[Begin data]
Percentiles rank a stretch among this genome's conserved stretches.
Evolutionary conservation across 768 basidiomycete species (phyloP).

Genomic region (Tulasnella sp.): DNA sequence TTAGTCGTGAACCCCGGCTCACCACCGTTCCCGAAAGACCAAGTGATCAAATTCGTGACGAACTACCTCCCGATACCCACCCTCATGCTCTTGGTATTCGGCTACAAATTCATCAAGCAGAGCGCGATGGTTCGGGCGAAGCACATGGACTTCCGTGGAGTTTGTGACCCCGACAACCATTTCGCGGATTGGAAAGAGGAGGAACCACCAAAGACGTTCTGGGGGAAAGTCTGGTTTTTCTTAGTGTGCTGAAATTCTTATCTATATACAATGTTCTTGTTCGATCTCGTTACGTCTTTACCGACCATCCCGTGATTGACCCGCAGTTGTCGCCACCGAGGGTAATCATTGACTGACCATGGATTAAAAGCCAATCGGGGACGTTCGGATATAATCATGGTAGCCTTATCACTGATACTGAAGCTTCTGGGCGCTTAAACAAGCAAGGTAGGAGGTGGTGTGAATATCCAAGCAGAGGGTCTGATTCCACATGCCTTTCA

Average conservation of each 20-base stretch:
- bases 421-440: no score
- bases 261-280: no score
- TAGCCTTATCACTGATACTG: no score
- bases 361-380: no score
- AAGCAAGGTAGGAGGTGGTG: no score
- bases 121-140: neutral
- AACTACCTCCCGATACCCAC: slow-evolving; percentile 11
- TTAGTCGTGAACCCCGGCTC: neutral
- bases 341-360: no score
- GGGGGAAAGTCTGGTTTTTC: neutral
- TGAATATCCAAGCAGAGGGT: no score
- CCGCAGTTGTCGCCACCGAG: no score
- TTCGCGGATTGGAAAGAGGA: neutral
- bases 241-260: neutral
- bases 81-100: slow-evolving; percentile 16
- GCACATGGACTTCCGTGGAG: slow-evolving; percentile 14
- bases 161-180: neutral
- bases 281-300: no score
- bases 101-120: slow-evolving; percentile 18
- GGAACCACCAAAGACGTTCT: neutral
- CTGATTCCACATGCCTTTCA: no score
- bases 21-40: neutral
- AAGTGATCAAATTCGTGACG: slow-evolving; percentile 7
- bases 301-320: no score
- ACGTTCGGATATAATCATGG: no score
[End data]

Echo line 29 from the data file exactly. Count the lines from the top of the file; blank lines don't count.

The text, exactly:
- ACGTTCGGATATAATCATGG: no score